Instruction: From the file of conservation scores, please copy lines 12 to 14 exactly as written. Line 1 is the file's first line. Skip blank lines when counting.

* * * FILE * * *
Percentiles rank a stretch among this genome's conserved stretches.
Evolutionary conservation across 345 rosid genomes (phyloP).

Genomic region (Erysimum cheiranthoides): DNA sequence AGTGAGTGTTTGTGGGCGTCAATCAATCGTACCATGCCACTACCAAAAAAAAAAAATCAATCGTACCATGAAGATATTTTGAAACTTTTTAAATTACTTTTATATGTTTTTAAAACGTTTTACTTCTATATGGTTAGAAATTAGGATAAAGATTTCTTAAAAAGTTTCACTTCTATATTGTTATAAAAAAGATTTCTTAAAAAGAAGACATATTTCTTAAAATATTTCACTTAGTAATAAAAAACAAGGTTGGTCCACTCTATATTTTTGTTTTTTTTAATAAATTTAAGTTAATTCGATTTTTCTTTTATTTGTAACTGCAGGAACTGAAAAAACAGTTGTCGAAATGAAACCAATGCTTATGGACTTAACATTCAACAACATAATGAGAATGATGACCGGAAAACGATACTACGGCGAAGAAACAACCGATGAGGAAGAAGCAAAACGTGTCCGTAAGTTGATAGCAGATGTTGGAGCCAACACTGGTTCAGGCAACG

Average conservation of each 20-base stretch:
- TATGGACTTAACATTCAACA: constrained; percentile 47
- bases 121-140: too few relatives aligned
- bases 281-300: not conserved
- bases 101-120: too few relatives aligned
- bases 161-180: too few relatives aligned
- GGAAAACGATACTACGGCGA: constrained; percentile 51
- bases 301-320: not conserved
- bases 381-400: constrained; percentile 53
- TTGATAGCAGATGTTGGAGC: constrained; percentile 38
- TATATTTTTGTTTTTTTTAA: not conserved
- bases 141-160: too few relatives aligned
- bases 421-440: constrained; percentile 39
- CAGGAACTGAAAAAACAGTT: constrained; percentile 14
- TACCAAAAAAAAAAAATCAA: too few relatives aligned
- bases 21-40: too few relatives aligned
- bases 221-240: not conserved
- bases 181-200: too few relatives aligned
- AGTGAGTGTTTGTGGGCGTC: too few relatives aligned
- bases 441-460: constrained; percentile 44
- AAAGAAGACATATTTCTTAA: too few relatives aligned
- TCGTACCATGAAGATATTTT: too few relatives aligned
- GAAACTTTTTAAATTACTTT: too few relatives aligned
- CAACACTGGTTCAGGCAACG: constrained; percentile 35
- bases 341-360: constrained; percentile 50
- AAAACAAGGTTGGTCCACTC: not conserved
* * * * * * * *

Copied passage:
- bases 381-400: constrained; percentile 53
- TTGATAGCAGATGTTGGAGC: constrained; percentile 38
- TATATTTTTGTTTTTTTTAA: not conserved